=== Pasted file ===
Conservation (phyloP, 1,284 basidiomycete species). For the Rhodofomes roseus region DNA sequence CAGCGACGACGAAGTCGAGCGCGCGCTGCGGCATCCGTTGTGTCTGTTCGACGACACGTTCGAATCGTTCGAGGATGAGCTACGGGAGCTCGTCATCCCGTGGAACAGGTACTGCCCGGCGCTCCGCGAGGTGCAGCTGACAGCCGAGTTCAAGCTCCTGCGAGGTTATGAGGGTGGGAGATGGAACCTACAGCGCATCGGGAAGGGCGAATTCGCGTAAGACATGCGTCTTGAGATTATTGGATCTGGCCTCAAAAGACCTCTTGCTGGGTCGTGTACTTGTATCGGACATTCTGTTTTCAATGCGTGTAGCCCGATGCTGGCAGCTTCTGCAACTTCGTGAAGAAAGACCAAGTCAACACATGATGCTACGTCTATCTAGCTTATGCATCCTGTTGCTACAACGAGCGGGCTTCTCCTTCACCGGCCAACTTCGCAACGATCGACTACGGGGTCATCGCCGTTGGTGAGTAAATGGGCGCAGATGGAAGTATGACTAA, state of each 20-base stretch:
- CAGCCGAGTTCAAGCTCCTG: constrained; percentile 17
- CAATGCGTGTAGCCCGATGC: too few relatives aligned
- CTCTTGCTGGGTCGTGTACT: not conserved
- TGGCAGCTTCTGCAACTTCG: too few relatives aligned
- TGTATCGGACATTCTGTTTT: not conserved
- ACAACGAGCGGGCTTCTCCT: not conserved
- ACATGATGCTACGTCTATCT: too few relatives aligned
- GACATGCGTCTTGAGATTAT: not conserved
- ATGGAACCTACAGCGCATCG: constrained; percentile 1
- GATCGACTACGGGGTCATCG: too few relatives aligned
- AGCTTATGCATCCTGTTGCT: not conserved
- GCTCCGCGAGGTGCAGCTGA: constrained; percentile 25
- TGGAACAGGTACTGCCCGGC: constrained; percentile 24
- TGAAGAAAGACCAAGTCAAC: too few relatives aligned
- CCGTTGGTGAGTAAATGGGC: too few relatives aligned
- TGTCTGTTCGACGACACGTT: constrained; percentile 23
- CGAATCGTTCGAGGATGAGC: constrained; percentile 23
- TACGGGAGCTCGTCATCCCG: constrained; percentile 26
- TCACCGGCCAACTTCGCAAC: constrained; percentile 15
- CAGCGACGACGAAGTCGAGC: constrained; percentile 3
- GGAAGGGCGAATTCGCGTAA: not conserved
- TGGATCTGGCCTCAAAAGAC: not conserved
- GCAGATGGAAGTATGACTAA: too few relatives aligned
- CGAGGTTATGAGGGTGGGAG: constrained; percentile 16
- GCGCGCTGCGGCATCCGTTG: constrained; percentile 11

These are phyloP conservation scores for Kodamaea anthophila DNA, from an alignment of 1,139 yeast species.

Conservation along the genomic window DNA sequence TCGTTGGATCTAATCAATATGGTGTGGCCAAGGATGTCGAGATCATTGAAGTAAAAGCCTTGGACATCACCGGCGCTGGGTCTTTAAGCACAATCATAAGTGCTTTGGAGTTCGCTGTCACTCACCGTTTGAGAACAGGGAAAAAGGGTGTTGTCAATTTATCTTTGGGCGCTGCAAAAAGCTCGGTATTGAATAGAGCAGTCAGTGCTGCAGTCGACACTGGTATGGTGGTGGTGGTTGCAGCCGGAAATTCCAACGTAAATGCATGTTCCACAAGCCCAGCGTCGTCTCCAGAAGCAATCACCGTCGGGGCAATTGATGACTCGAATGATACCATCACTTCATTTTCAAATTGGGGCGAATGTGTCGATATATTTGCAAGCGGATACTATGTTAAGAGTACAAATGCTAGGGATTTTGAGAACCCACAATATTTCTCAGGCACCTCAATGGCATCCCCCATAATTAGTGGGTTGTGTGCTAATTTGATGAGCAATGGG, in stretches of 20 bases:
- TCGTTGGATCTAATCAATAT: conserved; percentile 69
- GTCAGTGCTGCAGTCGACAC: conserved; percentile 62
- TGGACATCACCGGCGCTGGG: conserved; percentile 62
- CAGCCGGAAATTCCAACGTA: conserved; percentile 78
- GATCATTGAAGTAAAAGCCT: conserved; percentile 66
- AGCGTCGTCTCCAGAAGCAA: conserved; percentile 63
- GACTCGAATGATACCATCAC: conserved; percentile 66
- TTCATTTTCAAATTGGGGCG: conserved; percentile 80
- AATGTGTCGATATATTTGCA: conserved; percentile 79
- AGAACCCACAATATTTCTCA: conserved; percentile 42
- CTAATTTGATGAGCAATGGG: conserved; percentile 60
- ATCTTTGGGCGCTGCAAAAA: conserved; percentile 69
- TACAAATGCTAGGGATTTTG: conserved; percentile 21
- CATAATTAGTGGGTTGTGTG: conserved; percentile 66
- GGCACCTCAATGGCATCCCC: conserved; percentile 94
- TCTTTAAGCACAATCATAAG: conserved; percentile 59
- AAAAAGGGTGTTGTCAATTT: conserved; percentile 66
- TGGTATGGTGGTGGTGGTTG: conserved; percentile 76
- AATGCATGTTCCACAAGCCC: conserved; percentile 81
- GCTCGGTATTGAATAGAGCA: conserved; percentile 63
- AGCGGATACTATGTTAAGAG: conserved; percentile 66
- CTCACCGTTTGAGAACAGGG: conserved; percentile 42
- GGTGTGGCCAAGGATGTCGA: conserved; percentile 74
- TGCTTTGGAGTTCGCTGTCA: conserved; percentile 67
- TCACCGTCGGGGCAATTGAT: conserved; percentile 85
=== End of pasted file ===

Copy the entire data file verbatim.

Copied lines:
Conservation (phyloP, 1,284 basidiomycete species). For the Rhodofomes roseus region DNA sequence CAGCGACGACGAAGTCGAGCGCGCGCTGCGGCATCCGTTGTGTCTGTTCGACGACACGTTCGAATCGTTCGAGGATGAGCTACGGGAGCTCGTCATCCCGTGGAACAGGTACTGCCCGGCGCTCCGCGAGGTGCAGCTGACAGCCGAGTTCAAGCTCCTGCGAGGTTATGAGGGTGGGAGATGGAACCTACAGCGCATCGGGAAGGGCGAATTCGCGTAAGACATGCGTCTTGAGATTATTGGATCTGGCCTCAAAAGACCTCTTGCTGGGTCGTGTACTTGTATCGGACATTCTGTTTTCAATGCGTGTAGCCCGATGCTGGCAGCTTCTGCAACTTCGTGAAGAAAGACCAAGTCAACACATGATGCTACGTCTATCTAGCTTATGCATCCTGTTGCTACAACGAGCGGGCTTCTCCTTCACCGGCCAACTTCGCAACGATCGACTACGGGGTCATCGCCGTTGGTGAGTAAATGGGCGCAGATGGAAGTATGACTAA, state of each 20-base stretch:
- CAGCCGAGTTCAAGCTCCTG: constrained; percentile 17
- CAATGCGTGTAGCCCGATGC: too few relatives aligned
- CTCTTGCTGGGTCGTGTACT: not conserved
- TGGCAGCTTCTGCAACTTCG: too few relatives aligned
- TGTATCGGACATTCTGTTTT: not conserved
- ACAACGAGCGGGCTTCTCCT: not conserved
- ACATGATGCTACGTCTATCT: too few relatives aligned
- GACATGCGTCTTGAGATTAT: not conserved
- ATGGAACCTACAGCGCATCG: constrained; percentile 1
- GATCGACTACGGGGTCATCG: too few relatives aligned
- AGCTTATGCATCCTGTTGCT: not conserved
- GCTCCGCGAGGTGCAGCTGA: constrained; percentile 25
- TGGAACAGGTACTGCCCGGC: constrained; percentile 24
- TGAAGAAAGACCAAGTCAAC: too few relatives aligned
- CCGTTGGTGAGTAAATGGGC: too few relatives aligned
- TGTCTGTTCGACGACACGTT: constrained; percentile 23
- CGAATCGTTCGAGGATGAGC: constrained; percentile 23
- TACGGGAGCTCGTCATCCCG: constrained; percentile 26
- TCACCGGCCAACTTCGCAAC: constrained; percentile 15
- CAGCGACGACGAAGTCGAGC: constrained; percentile 3
- GGAAGGGCGAATTCGCGTAA: not conserved
- TGGATCTGGCCTCAAAAGAC: not conserved
- GCAGATGGAAGTATGACTAA: too few relatives aligned
- CGAGGTTATGAGGGTGGGAG: constrained; percentile 16
- GCGCGCTGCGGCATCCGTTG: constrained; percentile 11

These are phyloP conservation scores for Kodamaea anthophila DNA, from an alignment of 1,139 yeast species.

Conservation along the genomic window DNA sequence TCGTTGGATCTAATCAATATGGTGTGGCCAAGGATGTCGAGATCATTGAAGTAAAAGCCTTGGACATCACCGGCGCTGGGTCTTTAAGCACAATCATAAGTGCTTTGGAGTTCGCTGTCACTCACCGTTTGAGAACAGGGAAAAAGGGTGTTGTCAATTTATCTTTGGGCGCTGCAAAAAGCTCGGTATTGAATAGAGCAGTCAGTGCTGCAGTCGACACTGGTATGGTGGTGGTGGTTGCAGCCGGAAATTCCAACGTAAATGCATGTTCCACAAGCCCAGCGTCGTCTCCAGAAGCAATCACCGTCGGGGCAATTGATGACTCGAATGATACCATCACTTCATTTTCAAATTGGGGCGAATGTGTCGATATATTTGCAAGCGGATACTATGTTAAGAGTACAAATGCTAGGGATTTTGAGAACCCACAATATTTCTCAGGCACCTCAATGGCATCCCCCATAATTAGTGGGTTGTGTGCTAATTTGATGAGCAATGGG, in stretches of 20 bases:
- TCGTTGGATCTAATCAATAT: conserved; percentile 69
- GTCAGTGCTGCAGTCGACAC: conserved; percentile 62
- TGGACATCACCGGCGCTGGG: conserved; percentile 62
- CAGCCGGAAATTCCAACGTA: conserved; percentile 78
- GATCATTGAAGTAAAAGCCT: conserved; percentile 66
- AGCGTCGTCTCCAGAAGCAA: conserved; percentile 63
- GACTCGAATGATACCATCAC: conserved; percentile 66
- TTCATTTTCAAATTGGGGCG: conserved; percentile 80
- AATGTGTCGATATATTTGCA: conserved; percentile 79
- AGAACCCACAATATTTCTCA: conserved; percentile 42
- CTAATTTGATGAGCAATGGG: conserved; percentile 60
- ATCTTTGGGCGCTGCAAAAA: conserved; percentile 69
- TACAAATGCTAGGGATTTTG: conserved; percentile 21
- CATAATTAGTGGGTTGTGTG: conserved; percentile 66
- GGCACCTCAATGGCATCCCC: conserved; percentile 94
- TCTTTAAGCACAATCATAAG: conserved; percentile 59
- AAAAAGGGTGTTGTCAATTT: conserved; percentile 66
- TGGTATGGTGGTGGTGGTTG: conserved; percentile 76
- AATGCATGTTCCACAAGCCC: conserved; percentile 81
- GCTCGGTATTGAATAGAGCA: conserved; percentile 63
- AGCGGATACTATGTTAAGAG: conserved; percentile 66
- CTCACCGTTTGAGAACAGGG: conserved; percentile 42
- GGTGTGGCCAAGGATGTCGA: conserved; percentile 74
- TGCTTTGGAGTTCGCTGTCA: conserved; percentile 67
- TCACCGTCGGGGCAATTGAT: conserved; percentile 85